In this view, Ogden v. Saunders perhaps settles a just distinction, as applicable to the sort of statute then before the court. The question there was as to the validity of a State bankrupt law, in reference to a subsequent contract. It might well be said, that the parties tacitly adopted and recognized this law, or this mode of discharging their contract, when it was entered into.
But in the case at bar, no such intendment can be made, and it is impossible to suppose that the statute of 1824 was adopted by the parties, or in any way entered into the contract or charter made in 1829. The charter was wholly independent of the statute.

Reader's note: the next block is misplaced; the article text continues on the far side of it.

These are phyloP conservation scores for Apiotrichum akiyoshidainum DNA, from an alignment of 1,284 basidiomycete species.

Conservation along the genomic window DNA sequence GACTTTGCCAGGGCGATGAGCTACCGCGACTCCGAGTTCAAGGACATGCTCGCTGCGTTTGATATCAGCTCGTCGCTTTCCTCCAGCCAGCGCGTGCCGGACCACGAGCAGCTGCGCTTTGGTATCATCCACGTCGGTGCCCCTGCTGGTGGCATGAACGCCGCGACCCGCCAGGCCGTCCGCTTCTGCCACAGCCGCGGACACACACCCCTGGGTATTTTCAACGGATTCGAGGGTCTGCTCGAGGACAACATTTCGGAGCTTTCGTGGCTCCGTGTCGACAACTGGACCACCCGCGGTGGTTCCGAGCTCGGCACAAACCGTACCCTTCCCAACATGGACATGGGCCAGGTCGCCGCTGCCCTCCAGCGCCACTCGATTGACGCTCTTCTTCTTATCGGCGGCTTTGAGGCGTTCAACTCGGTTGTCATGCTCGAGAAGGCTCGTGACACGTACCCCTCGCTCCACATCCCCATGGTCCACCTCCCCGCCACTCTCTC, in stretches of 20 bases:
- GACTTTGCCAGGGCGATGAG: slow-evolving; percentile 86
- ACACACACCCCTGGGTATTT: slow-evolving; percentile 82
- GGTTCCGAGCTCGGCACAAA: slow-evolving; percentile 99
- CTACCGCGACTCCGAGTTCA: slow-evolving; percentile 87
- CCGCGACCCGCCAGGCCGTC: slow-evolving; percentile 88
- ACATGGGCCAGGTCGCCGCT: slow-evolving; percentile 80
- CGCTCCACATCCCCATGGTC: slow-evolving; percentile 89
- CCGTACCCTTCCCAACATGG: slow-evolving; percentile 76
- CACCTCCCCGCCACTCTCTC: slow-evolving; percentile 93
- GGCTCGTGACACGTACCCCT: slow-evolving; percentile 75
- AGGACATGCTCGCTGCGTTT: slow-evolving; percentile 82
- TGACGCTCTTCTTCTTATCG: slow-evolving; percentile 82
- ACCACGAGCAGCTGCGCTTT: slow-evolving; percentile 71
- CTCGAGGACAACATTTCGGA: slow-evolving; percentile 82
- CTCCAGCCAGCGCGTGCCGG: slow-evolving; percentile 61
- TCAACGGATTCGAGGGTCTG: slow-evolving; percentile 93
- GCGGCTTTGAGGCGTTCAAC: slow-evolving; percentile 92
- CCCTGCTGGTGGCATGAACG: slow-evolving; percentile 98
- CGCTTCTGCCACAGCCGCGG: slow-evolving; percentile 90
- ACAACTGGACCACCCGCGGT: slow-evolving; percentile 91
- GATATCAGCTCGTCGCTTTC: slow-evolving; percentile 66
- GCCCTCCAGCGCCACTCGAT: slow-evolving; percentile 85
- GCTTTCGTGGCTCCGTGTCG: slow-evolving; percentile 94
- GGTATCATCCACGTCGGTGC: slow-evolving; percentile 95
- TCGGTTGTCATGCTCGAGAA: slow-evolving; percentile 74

Again; this charter was granted by the State. It does not stand on the footing of a contract between individuals, who are supposed to be bound by the existing laws as to contracts, and to adopt and acquiesce in them. Here the State is one of the contracting parties, and the contract itself is a law. If the charter granted in 1829 provides, as we claim it does, that in case of refusal to pay its notes in gold and silver the rate of interest shall be twelve per cent., it surely cannot be intended that the parties submitted themselves to the prior law of 1824, so as to increase the rate of interest upon such refusal to eighteen per cent., or six per cent. in addition to the rate stipulated by the charter. In no sense can it be said that the law of 1824 entered into or became part of the charter. If the charter had been silent...